As to sous vide cooking a (heavily brined) corned beef.... why?

    Stick it in the smoker if you have one!

    MartyB



  6. #6
    isw Guest

    Default Re: If you were going to cook your St. Patrick's day corned beef sous vide

    In article
    <[email protected]>,
    projectile vomit chick <[email protected]> wrote:

    > On Mar 1, 10:31*pm, isw <i...@witzend.com> wrote:
    > >
    > > My current plan is to cook the corned beef sous vide at about 145 F for
    > > 48 hours.

    >
    > Why?


    Folks who have done it say things like

    "the very best we have ever had -- so moist, so tender, just amazing"

    and

    "this corned beef -- cured beef brisket -- was amazing after being
    cooked at 146F for 48 hours. Tender, juicy, and delicious."

    and

    "Corned beef cooked sous vide results in a great texture for the meat.
    It is also much juicier and more flavorful than many corned beefs."

    So I thought I'd try it.

    Isaac

  7. #7
    Nunya Bidnits Guest

    Default Re: If you were going to cook your St. Patrick's day corned beef sous vide

    Re: isw-EF15E2.11522902032011@[216.168.3.50]

    isw <[email protected]> wrote:

    > In article
    > <[email protected]>,
    > projectile vomit chick <[email protected]> wrote:
    >
    >> On Mar 1, 10:31 pm, isw <i...@witzend.com> wrote:
    >>>
    >>> My current plan is to cook the corned beef sous vide at about 145 F
    >>> for 48 hours.

    >>
    >> Why?

    >
    > Folks who have done it say things like
    >
    > "the very best we have ever had -- so moist, so tender, just amazing"
    >
    > and
    >
    > "this corned beef -- cured beef brisket -- was amazing after being
    > cooked at 146F for 48 hours. Tender, juicy, and delicious."
    >
    > and
    >
    > "Corned beef cooked sous vide results in a great texture for the meat.
    > It is also much juicier and more flavorful than many corned beefs."
    >
    > So I thought I'd try it.
    >
    > Isaac


    I admit to being skeptical without having tried it, but I'm one shade off
    from being addicted to slow cooking them in the smoker.

    Please let us know how it turns out.

    MartyB



  8. #8
    Default User Guest

    Default Re: If you were going to cook your St. Patrick's day corned beef sous vide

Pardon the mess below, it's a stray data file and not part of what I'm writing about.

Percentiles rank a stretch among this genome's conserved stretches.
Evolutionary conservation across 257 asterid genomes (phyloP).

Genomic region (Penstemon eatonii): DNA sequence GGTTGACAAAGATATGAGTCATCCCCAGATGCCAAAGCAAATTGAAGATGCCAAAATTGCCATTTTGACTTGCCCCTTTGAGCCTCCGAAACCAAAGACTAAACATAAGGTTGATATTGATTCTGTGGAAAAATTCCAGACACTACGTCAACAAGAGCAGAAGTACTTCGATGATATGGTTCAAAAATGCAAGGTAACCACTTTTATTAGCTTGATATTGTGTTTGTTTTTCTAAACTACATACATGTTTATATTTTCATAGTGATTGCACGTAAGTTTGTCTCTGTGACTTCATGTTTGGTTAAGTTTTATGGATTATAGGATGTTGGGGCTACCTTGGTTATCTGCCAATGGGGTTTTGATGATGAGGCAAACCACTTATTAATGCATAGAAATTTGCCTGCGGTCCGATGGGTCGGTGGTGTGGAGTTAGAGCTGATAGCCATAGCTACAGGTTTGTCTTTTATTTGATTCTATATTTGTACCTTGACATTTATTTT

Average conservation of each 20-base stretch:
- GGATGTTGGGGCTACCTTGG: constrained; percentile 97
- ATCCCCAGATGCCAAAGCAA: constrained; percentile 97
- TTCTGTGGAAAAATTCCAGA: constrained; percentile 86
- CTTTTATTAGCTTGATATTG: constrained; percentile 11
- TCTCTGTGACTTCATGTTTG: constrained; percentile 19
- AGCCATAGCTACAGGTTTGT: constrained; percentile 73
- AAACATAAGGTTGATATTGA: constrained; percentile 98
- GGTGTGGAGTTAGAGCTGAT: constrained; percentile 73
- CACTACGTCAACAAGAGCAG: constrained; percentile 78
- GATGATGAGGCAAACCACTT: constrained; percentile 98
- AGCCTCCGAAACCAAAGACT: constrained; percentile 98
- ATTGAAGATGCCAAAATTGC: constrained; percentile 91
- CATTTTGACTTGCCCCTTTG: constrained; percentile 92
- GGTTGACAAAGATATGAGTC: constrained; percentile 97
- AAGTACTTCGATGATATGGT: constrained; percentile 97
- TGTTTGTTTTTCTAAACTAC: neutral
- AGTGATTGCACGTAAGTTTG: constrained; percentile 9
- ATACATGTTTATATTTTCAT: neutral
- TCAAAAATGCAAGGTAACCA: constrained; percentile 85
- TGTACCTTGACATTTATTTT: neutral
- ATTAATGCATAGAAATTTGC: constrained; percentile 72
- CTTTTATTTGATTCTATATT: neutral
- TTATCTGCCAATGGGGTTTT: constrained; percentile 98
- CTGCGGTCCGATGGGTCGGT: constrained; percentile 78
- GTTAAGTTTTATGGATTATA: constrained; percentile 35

"Nunya Bidnits" <[email protected]> wrote in message
    news:ikm90j$788$[email protected]..
    > isw <[email protected]> wrote:


    >> "Corned beef cooked sous vide results in a great texture for the meat.
    >> It is also much juicier and more flavorful than many corned beefs."
    >>
    >> So I thought I'd try it.
    >>
    >> Isaac

    >
    > I admit to being skeptical without having tried it, but I'm one shade off
    > from being addicted to slow cooking them in the smoker.


    They are very good smoked. The fricking fracking storms blowed over my WSM
    and bent one of the legs. I'll have to see about straightening it or getting
    a replacement.



    Brian
    --
    Day 755 of the "no grouchy usenet posts" project
    Current music playing: None.



  9. #9
    Nunya Bidnits Guest

    Default Re: If you were going to cook your St. Patrick's day corned beef sous vide

    Re: [email protected]

    Default User <[email protected]> wrote:

    > "Nunya Bidnits" <[email protected]> wrote in
    > message news:ikm90j$788$[email protected]..
    >> isw <[email protected]> wrote:

    >
    >>> "Corned beef cooked sous vide results in a great texture for the
    >>> meat. It is also much juicier and more flavorful than many corned
    >>> beefs." So I thought I'd try it.
    >>>
    >>> Isaac

    >>
    >> I admit to being skeptical without having tried it, but I'm one
    >> shade off from being addicted to slow cooking them in the smoker.

    >
    > They are very good smoked. The fricking fracking storms blowed over
    > my WSM and bent one of the legs. I'll have to see about straightening
    > it or getting a replacement.


    Don't be a sissy. Just stand there and hold it up, and have someone deliver
    beers.

    ;-)




  10. #10
    sf Guest

    Default Re: If you were going to cook your St. Patrick's day corned beef sous vide

    On Wed, 2 Mar 2011 08:39:55 -0800 (PST), J Tam
    <[email protected]> wrote:

    > At hour #47, extract the beef and scavenge beef broth as required.
    >
    > 1. Fake baby carrots 1lb, beef broth, 1g freshly minced ginger (about
    > a half a teaspoon), maple syrup just enough to coat them all thinly.
    > 85C (185F) for 45minutes. 30minutes will give you quite firm (a la
    > stirfry) and 60minutes will produce a loose MacIntosh teeth feel.